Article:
Linear Growth

Above are the Feedburner stats for Mimi & Eunice. The green line represents subscribers; the blue represents “reach” (“the total number of people who have taken action — viewed or clicked — on the content in your feed”). The lines represent an overall trend of linear growth. Not exponential growth. Which is fine, but makes me wonder: is “viral” (exponential) sharing becoming a thing of the past, as quality content on the internet becomes more ubiquitous?

A few years ago, if you put anything halfway decent online it would spread like a virus. The online memosphere was less colonized than it is today. Of course there will still be “viral” content, but it has a lot more to compete with today: all the other viral content. Imagine if you released something of today’s quality online 10 years ago. It would have spread further and faster back then, because attention wasn’t already consumed by vast amounts of other quality content. On the other hand, the internet itself was much smaller 10 years ago – fewer people had access to it – so overall reach of a viral success could have been lower in absolute terms.

I’ve noticed the linear trend in most of my works now (, having enjoyed exponential growth followed by a plateau, is now on a linear decline). Maybe this means my work sucks, but I don’t think so. I’m happy with linear growth. But I am revising my ideas about “viral content,” and I wonder if others are, too. Twitter’s “Trending: Worldwide” lists indicate some things spread virally – suddenly they’re everywhere – but then they’re gone the next day, and forgotten in a week.

What does this all mean? Does it mean anything? As an artist, should I care?


Author: Nina Paley

Animator. Director. Artist. Scapegoat.

4 thoughts on “Linear Growth”

  1. I’d forget viral and focus more on the “1000 True Fans” concept, which you seem to be doing well at already. It’s ultimately easier (and less sleazy) to ask 1000 of your closest fans for $100 bucks each than it is to ask 100,000 random people for a dollar.

    I had the good fortune to do a Flash game project for a client that went viral, so I saw firsthand how quickly that awareness comes and goes and, more importantly, how poorly viral awareness converts to money or action.

    There’s a palpable desperation in those who strive for mainstream level awareness constantly, where everything has to go viral or else it’s considered a failure. It’s just not worth it.

    Love the blog but when are you doing another film?!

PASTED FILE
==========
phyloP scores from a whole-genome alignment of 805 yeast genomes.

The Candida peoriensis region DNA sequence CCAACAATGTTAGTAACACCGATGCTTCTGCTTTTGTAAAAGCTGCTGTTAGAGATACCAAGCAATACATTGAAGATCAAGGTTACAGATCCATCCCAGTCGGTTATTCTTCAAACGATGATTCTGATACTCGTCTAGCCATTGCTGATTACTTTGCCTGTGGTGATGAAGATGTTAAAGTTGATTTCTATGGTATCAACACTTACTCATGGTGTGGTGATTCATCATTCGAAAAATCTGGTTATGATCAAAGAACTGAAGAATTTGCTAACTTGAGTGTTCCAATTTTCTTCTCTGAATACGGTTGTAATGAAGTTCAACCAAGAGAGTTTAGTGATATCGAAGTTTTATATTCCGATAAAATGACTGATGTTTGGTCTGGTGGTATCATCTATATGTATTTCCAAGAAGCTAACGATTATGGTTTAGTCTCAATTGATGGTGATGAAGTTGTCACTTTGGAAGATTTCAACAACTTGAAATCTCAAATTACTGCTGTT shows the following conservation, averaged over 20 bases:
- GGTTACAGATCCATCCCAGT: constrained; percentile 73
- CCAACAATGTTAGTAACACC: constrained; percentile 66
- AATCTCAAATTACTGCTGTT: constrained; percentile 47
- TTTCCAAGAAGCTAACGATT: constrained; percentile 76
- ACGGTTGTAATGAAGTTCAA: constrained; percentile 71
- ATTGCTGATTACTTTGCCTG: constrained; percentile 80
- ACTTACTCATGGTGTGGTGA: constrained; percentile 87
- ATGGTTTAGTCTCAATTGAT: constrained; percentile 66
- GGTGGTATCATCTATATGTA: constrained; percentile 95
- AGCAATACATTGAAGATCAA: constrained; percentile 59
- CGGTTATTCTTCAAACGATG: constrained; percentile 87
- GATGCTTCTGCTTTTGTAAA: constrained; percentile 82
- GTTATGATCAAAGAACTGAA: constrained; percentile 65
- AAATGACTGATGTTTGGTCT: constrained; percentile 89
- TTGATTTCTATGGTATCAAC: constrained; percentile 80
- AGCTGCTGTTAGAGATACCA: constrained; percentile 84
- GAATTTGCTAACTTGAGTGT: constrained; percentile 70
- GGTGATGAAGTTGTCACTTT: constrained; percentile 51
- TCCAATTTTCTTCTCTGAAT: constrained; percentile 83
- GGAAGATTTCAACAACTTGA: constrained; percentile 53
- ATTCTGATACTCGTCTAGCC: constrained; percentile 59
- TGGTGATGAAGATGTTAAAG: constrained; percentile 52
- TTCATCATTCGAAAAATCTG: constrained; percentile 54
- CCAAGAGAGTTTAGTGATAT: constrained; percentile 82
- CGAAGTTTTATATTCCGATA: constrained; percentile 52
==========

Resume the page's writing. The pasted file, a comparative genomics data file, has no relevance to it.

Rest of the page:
2. Viral doesn’t mean good, nor does it mean people like your work. Continuous visitors are far more important in my opinion, people who come back day after day.

    Have you ever heard of Jeffrey Gitomer? He’s a sales trainer and the author of the book, ‘Customer Satisfaction is Worthless, Customer Loyalty is Priceless’ in which he points out how much of a difference there is between ‘loyal’ customers/fans and ‘satisfied’ customers/fans. The trick of course is to turn satisfied into loyal, because if you can increase the number of loyal fans, you are increasing your sales base.


  3. Dear Nina,

    NO. You shouldn’t care. I agree with Bwkthbm and the M. H. entirely. And if you ever want to test this “1000 true fans” concept (all these ideas are new to me !…), go ahead, try me & put me down on the list for a modest, steady, linear pebble. In euros !

  4. In business terms you call this a product life cycle for the reason you are seeing a decline. I feel you are right on many levels. The internet entertainment industry is over saturated. This causes it to be harder to be viral; however those that do go viral really get a huge number of views because market size (# of viewers) is huge. Taking advantage of the market you already have is a tried and true option. The old saying goes that “80% of your sales are from 20% of your clients”. Utilizing your fan base by giving them products they want is better than wasting all your energy chasing new audience members.

    The internet is a new world and is constantly changing. I feel the current trend for those artists that want to be free to utilize the internet in order to be financially liberated from a larger company (employer) is to constantly test different revenue streams, record the results, asses the numbers, and react.

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